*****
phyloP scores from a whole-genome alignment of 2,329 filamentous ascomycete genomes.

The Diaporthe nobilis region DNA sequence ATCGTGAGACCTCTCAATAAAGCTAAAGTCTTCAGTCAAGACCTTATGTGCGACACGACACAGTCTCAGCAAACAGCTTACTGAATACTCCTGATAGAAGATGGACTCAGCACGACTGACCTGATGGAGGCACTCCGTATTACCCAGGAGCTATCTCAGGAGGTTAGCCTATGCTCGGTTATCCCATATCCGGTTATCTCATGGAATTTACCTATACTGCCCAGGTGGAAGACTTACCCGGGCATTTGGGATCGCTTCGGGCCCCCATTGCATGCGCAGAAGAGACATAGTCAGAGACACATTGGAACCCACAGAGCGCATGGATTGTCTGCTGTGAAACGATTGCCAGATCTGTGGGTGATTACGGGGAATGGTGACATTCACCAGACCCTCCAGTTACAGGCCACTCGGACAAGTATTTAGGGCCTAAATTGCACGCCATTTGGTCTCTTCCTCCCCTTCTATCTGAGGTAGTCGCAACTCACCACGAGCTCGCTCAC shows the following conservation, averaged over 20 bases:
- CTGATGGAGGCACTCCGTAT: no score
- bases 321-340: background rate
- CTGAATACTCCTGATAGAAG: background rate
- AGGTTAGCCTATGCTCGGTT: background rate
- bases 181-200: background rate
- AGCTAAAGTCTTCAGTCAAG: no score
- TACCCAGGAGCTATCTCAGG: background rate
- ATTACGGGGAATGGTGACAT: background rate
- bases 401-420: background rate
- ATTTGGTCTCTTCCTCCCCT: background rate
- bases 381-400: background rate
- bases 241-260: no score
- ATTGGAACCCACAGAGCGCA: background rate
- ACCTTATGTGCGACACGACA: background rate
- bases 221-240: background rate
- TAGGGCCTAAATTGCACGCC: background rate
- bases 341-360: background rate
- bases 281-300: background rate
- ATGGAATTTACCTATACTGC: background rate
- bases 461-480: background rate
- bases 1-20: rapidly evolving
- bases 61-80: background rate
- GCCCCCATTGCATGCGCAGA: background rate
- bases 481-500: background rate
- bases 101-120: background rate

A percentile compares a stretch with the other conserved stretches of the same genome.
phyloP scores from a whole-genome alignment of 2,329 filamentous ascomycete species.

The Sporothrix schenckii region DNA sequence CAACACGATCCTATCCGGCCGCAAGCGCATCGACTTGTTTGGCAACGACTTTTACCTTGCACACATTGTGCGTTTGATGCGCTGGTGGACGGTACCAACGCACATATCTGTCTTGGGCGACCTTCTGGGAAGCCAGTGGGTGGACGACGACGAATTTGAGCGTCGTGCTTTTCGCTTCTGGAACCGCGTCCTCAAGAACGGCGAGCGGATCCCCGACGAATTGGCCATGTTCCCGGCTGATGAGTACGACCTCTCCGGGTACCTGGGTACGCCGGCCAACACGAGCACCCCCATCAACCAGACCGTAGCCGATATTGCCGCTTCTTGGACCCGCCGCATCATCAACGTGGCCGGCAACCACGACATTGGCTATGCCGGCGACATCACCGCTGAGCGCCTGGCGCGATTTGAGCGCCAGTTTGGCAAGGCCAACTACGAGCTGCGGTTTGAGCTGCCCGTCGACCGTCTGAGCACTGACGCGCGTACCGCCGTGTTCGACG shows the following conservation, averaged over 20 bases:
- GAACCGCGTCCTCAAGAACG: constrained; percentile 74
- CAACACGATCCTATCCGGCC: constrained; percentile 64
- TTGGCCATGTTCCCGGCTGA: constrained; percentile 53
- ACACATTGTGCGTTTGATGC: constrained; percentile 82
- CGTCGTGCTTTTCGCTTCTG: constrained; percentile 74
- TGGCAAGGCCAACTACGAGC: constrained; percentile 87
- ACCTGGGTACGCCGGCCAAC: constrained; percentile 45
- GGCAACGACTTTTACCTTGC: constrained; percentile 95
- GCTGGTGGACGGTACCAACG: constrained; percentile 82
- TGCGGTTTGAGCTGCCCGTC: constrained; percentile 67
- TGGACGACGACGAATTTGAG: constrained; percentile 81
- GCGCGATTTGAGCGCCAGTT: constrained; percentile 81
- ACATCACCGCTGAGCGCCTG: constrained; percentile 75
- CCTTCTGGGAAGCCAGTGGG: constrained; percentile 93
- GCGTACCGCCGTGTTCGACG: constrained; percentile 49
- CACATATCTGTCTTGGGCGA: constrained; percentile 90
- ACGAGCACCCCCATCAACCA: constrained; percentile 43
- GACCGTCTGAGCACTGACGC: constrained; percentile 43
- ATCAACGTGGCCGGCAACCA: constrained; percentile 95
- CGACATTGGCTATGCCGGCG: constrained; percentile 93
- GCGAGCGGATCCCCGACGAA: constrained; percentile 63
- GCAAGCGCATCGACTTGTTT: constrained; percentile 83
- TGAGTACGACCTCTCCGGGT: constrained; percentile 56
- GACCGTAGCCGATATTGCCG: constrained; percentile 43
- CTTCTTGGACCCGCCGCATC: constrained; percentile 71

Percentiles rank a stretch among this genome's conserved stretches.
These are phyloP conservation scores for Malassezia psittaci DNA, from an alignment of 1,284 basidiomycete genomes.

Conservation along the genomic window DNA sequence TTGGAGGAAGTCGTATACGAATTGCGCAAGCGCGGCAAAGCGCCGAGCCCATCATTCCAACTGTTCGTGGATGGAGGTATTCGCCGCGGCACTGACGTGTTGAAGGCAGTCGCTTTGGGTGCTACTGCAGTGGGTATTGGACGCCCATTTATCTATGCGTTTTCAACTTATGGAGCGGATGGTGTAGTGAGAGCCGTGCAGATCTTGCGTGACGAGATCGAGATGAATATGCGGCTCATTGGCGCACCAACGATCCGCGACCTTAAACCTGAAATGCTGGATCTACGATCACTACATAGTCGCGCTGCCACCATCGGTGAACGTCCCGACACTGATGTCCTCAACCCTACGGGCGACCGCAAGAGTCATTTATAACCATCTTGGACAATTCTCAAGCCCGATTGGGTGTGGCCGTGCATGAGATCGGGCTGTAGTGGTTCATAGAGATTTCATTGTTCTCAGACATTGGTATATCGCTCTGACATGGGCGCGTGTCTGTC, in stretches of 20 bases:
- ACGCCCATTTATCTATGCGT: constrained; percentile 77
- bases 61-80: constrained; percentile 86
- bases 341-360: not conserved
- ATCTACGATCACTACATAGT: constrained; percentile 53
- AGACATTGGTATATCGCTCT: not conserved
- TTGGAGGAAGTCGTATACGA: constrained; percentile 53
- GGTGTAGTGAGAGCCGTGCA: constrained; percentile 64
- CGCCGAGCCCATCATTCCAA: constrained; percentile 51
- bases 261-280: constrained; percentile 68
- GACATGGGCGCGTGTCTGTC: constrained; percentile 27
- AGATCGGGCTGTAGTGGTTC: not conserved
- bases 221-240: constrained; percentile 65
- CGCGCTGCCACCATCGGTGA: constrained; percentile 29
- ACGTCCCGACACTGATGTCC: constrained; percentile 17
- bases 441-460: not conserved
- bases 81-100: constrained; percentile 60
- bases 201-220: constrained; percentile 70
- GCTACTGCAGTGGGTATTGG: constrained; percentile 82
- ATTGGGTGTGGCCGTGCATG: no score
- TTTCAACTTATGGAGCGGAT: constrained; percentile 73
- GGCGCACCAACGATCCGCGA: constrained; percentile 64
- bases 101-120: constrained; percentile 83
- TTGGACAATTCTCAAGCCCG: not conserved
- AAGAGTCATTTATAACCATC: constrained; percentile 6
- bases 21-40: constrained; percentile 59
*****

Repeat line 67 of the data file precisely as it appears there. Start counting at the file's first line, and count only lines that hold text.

- bases 261-280: constrained; percentile 68